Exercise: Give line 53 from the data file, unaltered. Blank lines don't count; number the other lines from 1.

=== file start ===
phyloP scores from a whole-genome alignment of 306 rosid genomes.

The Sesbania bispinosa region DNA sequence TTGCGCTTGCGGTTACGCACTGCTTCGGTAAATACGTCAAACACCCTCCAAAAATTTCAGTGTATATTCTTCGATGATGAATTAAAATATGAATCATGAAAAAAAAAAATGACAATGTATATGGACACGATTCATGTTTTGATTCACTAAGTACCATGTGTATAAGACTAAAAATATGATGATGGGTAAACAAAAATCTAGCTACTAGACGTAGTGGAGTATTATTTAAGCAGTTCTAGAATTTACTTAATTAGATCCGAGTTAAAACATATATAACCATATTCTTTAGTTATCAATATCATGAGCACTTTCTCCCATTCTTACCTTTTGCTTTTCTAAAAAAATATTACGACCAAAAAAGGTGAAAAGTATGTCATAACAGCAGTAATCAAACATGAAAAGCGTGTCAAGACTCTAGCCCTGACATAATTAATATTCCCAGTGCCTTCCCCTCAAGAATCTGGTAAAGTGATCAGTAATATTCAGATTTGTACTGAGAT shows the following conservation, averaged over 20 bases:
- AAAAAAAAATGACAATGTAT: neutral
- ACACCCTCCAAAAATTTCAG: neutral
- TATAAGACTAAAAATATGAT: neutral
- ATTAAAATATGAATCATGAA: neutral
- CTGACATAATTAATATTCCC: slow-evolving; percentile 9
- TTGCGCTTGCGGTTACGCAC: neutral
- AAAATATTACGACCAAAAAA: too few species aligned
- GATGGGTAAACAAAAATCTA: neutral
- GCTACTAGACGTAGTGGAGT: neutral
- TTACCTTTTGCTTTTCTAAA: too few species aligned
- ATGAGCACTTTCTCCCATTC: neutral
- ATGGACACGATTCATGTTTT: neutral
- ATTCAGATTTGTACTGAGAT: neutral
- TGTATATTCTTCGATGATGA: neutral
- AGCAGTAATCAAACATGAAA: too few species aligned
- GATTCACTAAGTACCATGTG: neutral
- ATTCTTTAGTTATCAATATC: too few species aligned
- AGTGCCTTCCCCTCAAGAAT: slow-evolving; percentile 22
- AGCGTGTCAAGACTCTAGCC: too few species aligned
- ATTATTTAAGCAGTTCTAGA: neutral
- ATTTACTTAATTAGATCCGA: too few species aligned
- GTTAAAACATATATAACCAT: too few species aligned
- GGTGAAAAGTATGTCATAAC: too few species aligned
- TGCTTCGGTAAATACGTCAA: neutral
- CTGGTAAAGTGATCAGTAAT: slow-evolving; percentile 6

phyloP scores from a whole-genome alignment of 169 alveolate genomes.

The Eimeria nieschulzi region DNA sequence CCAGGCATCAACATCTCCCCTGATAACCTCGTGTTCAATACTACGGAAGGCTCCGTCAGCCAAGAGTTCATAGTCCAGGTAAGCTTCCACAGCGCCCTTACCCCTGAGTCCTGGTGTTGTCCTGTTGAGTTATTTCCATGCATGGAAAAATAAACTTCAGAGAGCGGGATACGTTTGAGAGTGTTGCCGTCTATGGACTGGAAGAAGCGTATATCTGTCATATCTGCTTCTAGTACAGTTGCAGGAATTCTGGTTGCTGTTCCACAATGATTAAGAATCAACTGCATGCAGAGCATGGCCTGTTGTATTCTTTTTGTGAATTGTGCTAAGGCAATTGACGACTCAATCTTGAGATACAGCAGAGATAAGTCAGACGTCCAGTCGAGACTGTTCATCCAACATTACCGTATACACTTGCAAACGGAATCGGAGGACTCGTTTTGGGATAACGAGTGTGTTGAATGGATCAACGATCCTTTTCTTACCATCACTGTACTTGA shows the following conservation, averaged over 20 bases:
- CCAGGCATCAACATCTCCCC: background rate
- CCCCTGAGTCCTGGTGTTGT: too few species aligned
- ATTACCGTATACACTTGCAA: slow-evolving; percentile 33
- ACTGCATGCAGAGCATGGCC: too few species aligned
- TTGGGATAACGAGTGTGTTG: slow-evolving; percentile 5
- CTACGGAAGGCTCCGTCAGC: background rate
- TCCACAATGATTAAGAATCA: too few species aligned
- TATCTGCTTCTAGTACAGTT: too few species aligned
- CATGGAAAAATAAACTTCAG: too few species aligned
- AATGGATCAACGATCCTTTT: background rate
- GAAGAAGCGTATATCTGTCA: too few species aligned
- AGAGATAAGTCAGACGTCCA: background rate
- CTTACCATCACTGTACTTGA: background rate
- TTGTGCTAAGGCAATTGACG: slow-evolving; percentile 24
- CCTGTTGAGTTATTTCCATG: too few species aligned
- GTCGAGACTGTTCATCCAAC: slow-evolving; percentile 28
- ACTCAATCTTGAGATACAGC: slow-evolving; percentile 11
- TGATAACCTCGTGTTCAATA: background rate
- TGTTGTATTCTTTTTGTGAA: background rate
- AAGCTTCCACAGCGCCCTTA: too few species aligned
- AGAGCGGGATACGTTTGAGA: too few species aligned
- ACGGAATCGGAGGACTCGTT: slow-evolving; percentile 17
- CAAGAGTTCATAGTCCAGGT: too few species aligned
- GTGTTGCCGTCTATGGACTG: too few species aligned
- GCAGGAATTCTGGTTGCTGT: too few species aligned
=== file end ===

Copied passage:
- GTGTTGCCGTCTATGGACTG: too few species aligned